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University Needs Assessment

University Needs Assessment

The University has assessed writing using the locally developed Examination of Writing Competency (EWC) since 2001. The Selection Committee reviewed available data from the EWC, the results of the previous QEP on critical thinking, and statewide data on incoming students. The committee also examined data on current University programming, like the Common Reader program, and University-wide survey data (e.g., National Survey of Student Engagement, Graduating Student Exit Survey, and Faculty Survey of Student Engagement).

Examination of Writing Competency

Data from the Examination of Writing Competency (EWC) were used to evaluate student writing. Until fall 2016, all undergraduate students were required to successfully complete the examination before graduation. ENG 101: Communication Skills I and ENG 102: Communication Skills II or comparable transfer courses were prerequisites for the examination. To pass the examination, scores of three or higher on all four EWC rubric criteria – (1) organization, (2) development and analysis, (3) sentence structure, and (4) grammar, diction, and mechanics – were required. The EWC rubric was a five-scaled rubric ranging from one (“incompetence”) to five (“superior competency).” Each examination was scored by at least two trained University raters. At least two graders were required to agree on the final rating. The Selection Committee reviewed five years of EWC data from 2011-12 to 2015-16.  Overall, EWC pass rates ranged from a low of 68 percent to a high of 78 percent. Pass rates are provided in Table 1 by academic year from 2011-12 to 2015-16.

Table 1. Examination of Writing Competency Pass Rates by Academic Year
  2011-12 2012-13 2013-14 2015-16
Overall Pass Rates 77% 68% 72% 68% 78%


The University’s established threshold for achievement on the EWC was set as a pass rate of 70 percent or higher. While students met or exceeded the threshold for three of the five years under review, the results revealed that on average 22-32 percent of students did not possess the writing skills needed to successfully pass the examination. Since the EWC was a graduation requirement, a sizable portion of the undergraduate student body failed to meet graduation requirements; thus, writing was having an outsized effect on retention and graduation.

Proficiency Profile

The University’s previous QEP, REASON: Creating Coherent Pathways to Develop Critical Thinking Skills in Students, used the ETS Proficiency Profile to assess student attainment of critical thinking outcomes. The Proficiency Profile also provided the following criterion-referenced scores:

  • Writing (Level 1, Level 2, and Level 3)
  • Reading (Level 1, Level 2, and Level 3 Critical Thinking)

From fall 2009 to fall 2017, the University used Proficiency Profile critical thinking sub-scores to measure its critical thinking learning outcomes. The results revealed that students’ critical thinking proficiency was closely related to their reading proficiency. The results also revealed weaknesses in students’ writing further substantiating the need to improve student writing. The results revealed that fewer than a third of students scored at or above the national average of Carnegie classification peers in reading, critical thinking, and writing. The percentage of students who scored at or above the national average is provided in Table 2 by academic year.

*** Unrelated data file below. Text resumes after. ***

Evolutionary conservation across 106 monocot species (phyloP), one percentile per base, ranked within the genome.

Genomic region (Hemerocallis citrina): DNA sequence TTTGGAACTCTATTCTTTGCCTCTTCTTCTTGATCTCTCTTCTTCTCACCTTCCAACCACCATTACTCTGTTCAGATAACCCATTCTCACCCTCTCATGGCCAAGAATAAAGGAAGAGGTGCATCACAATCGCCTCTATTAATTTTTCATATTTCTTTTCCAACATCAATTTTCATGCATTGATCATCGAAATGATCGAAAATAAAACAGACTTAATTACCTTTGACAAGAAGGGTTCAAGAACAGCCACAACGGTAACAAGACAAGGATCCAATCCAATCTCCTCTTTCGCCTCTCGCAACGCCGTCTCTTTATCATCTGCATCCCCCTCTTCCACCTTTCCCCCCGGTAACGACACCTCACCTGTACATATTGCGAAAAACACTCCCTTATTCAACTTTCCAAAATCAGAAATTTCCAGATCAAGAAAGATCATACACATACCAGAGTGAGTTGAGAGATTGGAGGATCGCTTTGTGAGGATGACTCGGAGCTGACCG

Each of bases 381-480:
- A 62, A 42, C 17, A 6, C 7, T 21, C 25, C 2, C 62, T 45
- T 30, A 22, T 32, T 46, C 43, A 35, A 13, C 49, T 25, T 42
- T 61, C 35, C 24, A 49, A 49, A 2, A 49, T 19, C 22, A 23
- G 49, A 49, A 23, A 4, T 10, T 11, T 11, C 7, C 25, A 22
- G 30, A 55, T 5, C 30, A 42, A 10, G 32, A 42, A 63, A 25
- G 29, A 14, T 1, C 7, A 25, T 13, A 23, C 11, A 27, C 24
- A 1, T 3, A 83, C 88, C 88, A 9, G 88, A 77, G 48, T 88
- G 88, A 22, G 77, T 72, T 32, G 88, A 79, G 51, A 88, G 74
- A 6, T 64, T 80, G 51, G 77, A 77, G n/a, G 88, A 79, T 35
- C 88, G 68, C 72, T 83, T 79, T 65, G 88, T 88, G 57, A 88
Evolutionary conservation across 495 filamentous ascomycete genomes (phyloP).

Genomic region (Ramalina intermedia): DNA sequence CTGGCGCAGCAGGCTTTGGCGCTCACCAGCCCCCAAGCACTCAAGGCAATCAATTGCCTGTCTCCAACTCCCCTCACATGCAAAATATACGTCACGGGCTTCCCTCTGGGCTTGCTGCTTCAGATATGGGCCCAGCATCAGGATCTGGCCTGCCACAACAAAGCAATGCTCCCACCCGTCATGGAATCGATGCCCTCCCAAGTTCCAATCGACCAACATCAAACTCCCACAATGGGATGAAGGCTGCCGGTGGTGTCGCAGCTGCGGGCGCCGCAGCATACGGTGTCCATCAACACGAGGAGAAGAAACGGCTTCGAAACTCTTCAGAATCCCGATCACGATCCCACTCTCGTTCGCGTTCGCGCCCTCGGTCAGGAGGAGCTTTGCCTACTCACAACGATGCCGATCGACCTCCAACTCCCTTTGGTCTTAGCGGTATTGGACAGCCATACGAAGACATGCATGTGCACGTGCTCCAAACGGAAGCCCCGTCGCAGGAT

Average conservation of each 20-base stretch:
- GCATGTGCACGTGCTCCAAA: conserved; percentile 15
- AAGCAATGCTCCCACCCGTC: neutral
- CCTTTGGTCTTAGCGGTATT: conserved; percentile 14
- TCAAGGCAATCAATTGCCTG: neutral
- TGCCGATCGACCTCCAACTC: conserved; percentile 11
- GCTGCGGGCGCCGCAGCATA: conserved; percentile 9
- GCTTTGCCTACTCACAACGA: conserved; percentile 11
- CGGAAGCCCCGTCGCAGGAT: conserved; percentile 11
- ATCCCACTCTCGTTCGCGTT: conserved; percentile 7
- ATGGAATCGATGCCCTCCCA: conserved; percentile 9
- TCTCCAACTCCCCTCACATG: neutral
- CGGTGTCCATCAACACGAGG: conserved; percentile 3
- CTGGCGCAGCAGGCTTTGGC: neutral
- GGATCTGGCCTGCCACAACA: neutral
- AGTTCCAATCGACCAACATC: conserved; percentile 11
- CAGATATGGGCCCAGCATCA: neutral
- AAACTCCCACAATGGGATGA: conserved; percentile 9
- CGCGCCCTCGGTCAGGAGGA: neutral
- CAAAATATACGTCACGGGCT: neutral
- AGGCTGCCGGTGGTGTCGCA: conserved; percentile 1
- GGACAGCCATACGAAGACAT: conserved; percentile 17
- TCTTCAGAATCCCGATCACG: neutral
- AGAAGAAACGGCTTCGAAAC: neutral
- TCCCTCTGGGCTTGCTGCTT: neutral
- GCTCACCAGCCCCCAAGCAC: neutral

Table 2. Percentage of Scores that Met or Exceeded the National Average by Academic Year
Proficiency Profile Skill Dimensions 2011-12 2012-13 2013-14 2015-16
Critical Thinking 17% 21% 22% 18% 21%
Reading 26% 34% 33% 29% 31%
Writing 25% 28% 28% 25% 24%


Proficiency classifications provided additional data to support the selection of reading and writing as the QEP topic. Fewer than 45 percent of students were categorized as proficient in level one reading and writing. The percentage of students categorized as proficient is provided by skill dimension and academic year in Table 3.

Table 3. Proficiency Classifications by Skill Dimension and Academic Year
Skill Dimension 2013-14 2014-15 2015-16 2016-17 2017-18 2018-19
Reading, Level 1 32% 43% 41% 37% 42% 51%
Reading, Level 2 9% 15% 15% 12% 14% 23%
Critical Thinking 0% 0% 1% 0% 1% 2%
Writing Level 1 32% 37% 39% 33% 36% 51%
Writing Level 2 4% 7% 7% 6% 6% 13%
Writing Level 3 2% 2% 2% 1% 1% 5%

*Based on 2014 ETS Proficiency Profile Comparative Scores Guide.

State and National SAT Data

The Committee also examined the verbal scores of incoming freshmen in 2017 for both Virginia and the nation disaggregated by family education and racial backgrounds. The Committee then realized how entrenched and worrisome these reading and writing problems are. For example, the verbal scores of those students whose parents had received only a high school diploma were consistently lower than those students whose parents had achieved any type of college education. Most distressing, however, were the verbal scores of African American students, which were nearly seventy points lower than the national mean score and, in turn, were nearly 100 points below the mean score for Virginia. This strongly suggests that the entering freshmen coming to our historically African American university may have writing deficiencies and thus need innovative curricular and pedagogical strategies. The SAT data, combined with the more fragmented Proficiency Profile and EWC evidence, confirmed the University’s decision to choose Close Reading for Effective Writing (CREW) as the focus of our QEP.   The QEP Committee examined the relevant Norfolk State University data and concluded that the NSU data mirrored state and national trends.